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LIVE MARKETS- While Netflix soared, some only saw bubbles

Thu 21st January, 2021 4:12pm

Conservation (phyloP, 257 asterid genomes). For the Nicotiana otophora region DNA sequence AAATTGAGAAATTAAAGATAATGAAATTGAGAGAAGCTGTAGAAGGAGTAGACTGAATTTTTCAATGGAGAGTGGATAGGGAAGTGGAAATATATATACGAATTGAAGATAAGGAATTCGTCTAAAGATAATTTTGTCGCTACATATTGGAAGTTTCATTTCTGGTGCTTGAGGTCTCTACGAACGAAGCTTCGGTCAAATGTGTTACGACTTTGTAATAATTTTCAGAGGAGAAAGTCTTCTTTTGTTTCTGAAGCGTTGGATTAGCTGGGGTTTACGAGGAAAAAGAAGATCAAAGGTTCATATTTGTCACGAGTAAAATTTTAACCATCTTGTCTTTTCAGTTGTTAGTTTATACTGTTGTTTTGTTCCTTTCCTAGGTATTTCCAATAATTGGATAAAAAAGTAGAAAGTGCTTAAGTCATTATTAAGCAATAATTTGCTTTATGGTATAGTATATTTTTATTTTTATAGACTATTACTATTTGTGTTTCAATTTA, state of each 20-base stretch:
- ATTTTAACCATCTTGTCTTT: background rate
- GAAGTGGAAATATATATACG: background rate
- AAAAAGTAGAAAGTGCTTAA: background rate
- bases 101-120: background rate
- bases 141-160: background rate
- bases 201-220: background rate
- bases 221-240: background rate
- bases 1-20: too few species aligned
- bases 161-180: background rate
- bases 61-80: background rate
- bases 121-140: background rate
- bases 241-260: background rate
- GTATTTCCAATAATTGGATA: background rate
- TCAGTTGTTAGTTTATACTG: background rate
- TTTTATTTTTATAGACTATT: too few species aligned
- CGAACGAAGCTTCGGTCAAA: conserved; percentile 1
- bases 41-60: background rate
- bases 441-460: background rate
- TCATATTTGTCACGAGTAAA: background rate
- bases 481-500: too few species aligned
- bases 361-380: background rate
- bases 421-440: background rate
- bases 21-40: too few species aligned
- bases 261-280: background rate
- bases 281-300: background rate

* S&P, Dow creep higher; Nasdaq up ~0.5% * Cons disc biggest S&P 500 sector gainer; energy down most * Euro STOXX 600 ~flat; ECB keeps stimulus unchanged * Dollar falls; gold, oil down * US 10-Year Treasury yield ~1.10% Jan 21 - Welcome to the home for real-time coverage of markets brought to you by Reuters reporters. You can share your thoughts with us at markets.research@thomsonreuters.com WHILE NETFLIX SOARED, SOME ONLY SAW BUBBLES (1110 EST/1610 GMT) Netflix NFLX.O shares added almost 17% on Wednesday after the projecting late Tuesday it will no longer need to borrow billions of dollars to support day to day operations, and it floated the possibility of share buybacks. urn:newsml:reuters.com:*:nL4N2JU3UF But Michael O'Rourke, chief market strategist at JonesTrading, citing slowing growth and a high valuation, couldn't have sounded less impressed. "We can’t help but to view the results and the market reaction as the embodiment of this market bubble," wrote O'Rourke. "There are countless examples of profitless companies reaching stratospheric valuations and speculative issues making moonshot moves." To be sure, Netflix is different as a mega-cap and a member of the market leadership club which has driven the biggest gains of the bull market over the past decade, O'Rourke said. But he says he was "still astounded at the level of inspiration Netflix provided to the FANG/FAAMG complex." He was referring to gains in shares of Facebook FB.O , Apple AAPL.O and Google's parent Alphabet GOOGL.O along with Netflix. FAAMG includes Amazon.com AMZN.O and Microsoft MSFT.O , which also rose. While the moves suggested hopes that mega-cap earnings would come in strong, O'Rourke noted that Netflix missed earnings estimates and barely met revenue estimates. With 5 FAAMG names adding somewhere approaching $300 billion in market cap on Wednesday, they represent 22% of the S&P 500 and trade at 38 times this year's earnings estimates, according to O'Rourke. Add Netflix and Tesla TSLA.O and the index weighting of these issues is 26% and the P/E rises to 70. urn:newsml:reuters.com:*:nL8N2JW3GL Just as in early 2000, the trading in mega caps "has become as insane as that of the speculative dreck." Netflix is down ~1% on Thursday. (Sinéad Carew, Thyagaraju Adinarayan) ***** DATA WITH A 'K': JOBLESS CLAIMS, HOUSING STARTS, PHILLY FED (1010 EST/1510 GMT) A dismal jobless claims report stood in sharp relief against upbeat housing and manufacturing data released on Thursday, further evidence of a bifurcated, K-shaped economic recovery. The number of U.S. workers filing first-time applications for unemployment benefits USJOB=ECI eased to 900,000 last week, according to the Labor Department, a hair below the 910,000 consensus. urn:newsml:reuters.com:*:nL1N2JV2DJ Lest we jump for joy, the number remains shockingly high - new jobless claims have been worse than the darkest week of the Great Recession for the better part of a year - and suggests the pandemic continues to cause ongoing, and possibly lasting damage to the U.S. jobs market. "The labor market continues to face near term challenges, in particular the contact-facing service sector," writes Rubeela Farooqi, chief U.S. economist at High Frequency Economics. "Conditions are unlikely to improve until infections can be curbed, and the economy can reopen more completely." Continuing claims USJOBN=ECI , reported on a one-week lag, fell to 5.045 million, 346,000 fewer than analysts expected. The housing market, as per usual, delivered some of the day's best economic news courtesy of the Commerce Department. Groundbreaking on new homes USHST=ECI jumped by 5.8% to 1.669 million units on a seasonally adjusted annualized basis (SAAR) in December, building on the prior month's upwardly revised 3.1% gain. urn:newsml:reuters.com:*:nL1N2JV2C5 Building permits USBPE=ECI - perhaps the most forward-looking housing indicator - increased by 4.5% to 1.709 million units SAAR, a slight deceleration from November, but better than analysts expected. While permits are at their highest level since the housing bubble, the slight loss of momentum jibes with Wednesday's report from the National Association of Home Builders, which showed sentiment in the sector fading slightly as tight supply threatens to push prices beyond affordability. Affordability remains a dark cloud on the housing market's otherwise blue skies, as spiking demand has sent inventories to record lows. Still, the supply drought should support homebuilding activity in the coming months. "We still expect recovering demand, low mortgage rates and a shortage of supply to support a healthy rate of new home construction, and the risk may be for further upside surprises," says Nancy Vanden Houten, lead U.S. economist at Oxford Economics (OE). Finally, mid-Atlantic manufacturing activity expanded this month at a faster pace than analysts expected. The Philadelphia Federal Reserve's business index USPFDB=ECI increased to a reading of 26.5 from December's 9.1, a much healthier number than the even 12 forecast by economists, and indicating the fastest increase of manufacturing since the onset of the pandemic. "Shipments strengthened, new orders bounced back after ending 2020 with a downbeat reading, and hiring stayed on a positive track," says Oren Klachkin, lead U.S. economist at OE. "The Biden administration's American Rescue Plan will carry the economy through the soft patch that's developed at the start of the year and bolster the recovery over the course of 2021." The number stands in contrast with the NY Fed's Empire State index released on Friday, which showed a deceleration in New York to a languid 3.5. A Philly Fed/Empire State number above zero signifies increased activity from the previous month. Markets wobbled out of the starting gate in morning trading, struggling to build on Wednesday's record closing highs. (Stephen Culp) ***** GROWTH CLAWS BACK SOME LOST GROUND VS VALUE (0900 EST/1400 GMT) From early September into late last week, U.S. growth stocks were beaten up on a relative basis vs U.S. value stocks. urn:newsml:reuters.com:*:nL1N2IA18C That said, the S&P 500 growth index .IGX / S&P 500 value index .IVX ratio has reached what can be considered an implied support zone on the charts. So far, it is reacting positively. The ratio is on track for its biggest weekly rise in more than 2 months as growth stocks claw back some lost ground: Of note, from late spring to late summer last year, the growth/ value ratio struggled to sustain strength more than 18%-22% above its 200-day moving average (DMA). This zone had marked the two highest disparity peaks in the ratio over the past two decades. After a short-lived thrust to a high of 23.5% above the long-term moving average in early September, the ratio collapsed and closed below the 200-DMA on January 6, as well as a number of times last week. Last Thursday's disparity trough was a little more than 2% below the 200-DMA. Since the ratio's major turn in favor of growth in 2007, its 200-day disparity has roughly bottomed around parity. Growth/value's two deepest violations, in early 2013 and late 2016, were just a little more than 5% below the 200-DMA. The sudden turn back in favor of growth is coming with renewed relative strength in stay-at-home stocks, and FAANG names .NYFANG . This while recent darlings, including energy .SPNY , and financials .SPSY stumble. urn:newsml:reuters.com:*:nL1N2JV2RW If the ratio's 200-DMA disparity were to fall much below 93%, however, the potential then could be for a collapse to the 2001 low around 76%. Although, disparity bottomed at that point, the extent of the relative damage to growth was so severe it still took the ratio years to find an ultimate low. (Terence Gabriel) ***** FOR THURSDAY'S LIVE MARKETS' POSTS PRIOR TO 0900 EST/1400 GMT - CLICK HERE: urn:newsml:reuters.com:*:nL1N2JW16X <^^^^^^^^^^^^^^^^^^^^^^^^^^^^^^^^^^^^^^^^^^^^^^^^^^^^^^^^^^^ GVV01212021 https://tmsnrt.rs/2M8bnrA Jobless claims https://tmsnrt.rs/2KAu72t Housing starts https://tmsnrt.rs/2KA4XRr Philly Fed https://tmsnrt.rs/2XZTei7 ^^^^^^^^^^^^^^^^^^^^^^^^^^^^^^^^^^^^^^^^^^^^^^^^^^^^^^^^^^^> (Terence Gabriel is a Reuters market analyst. The views expressed are his own)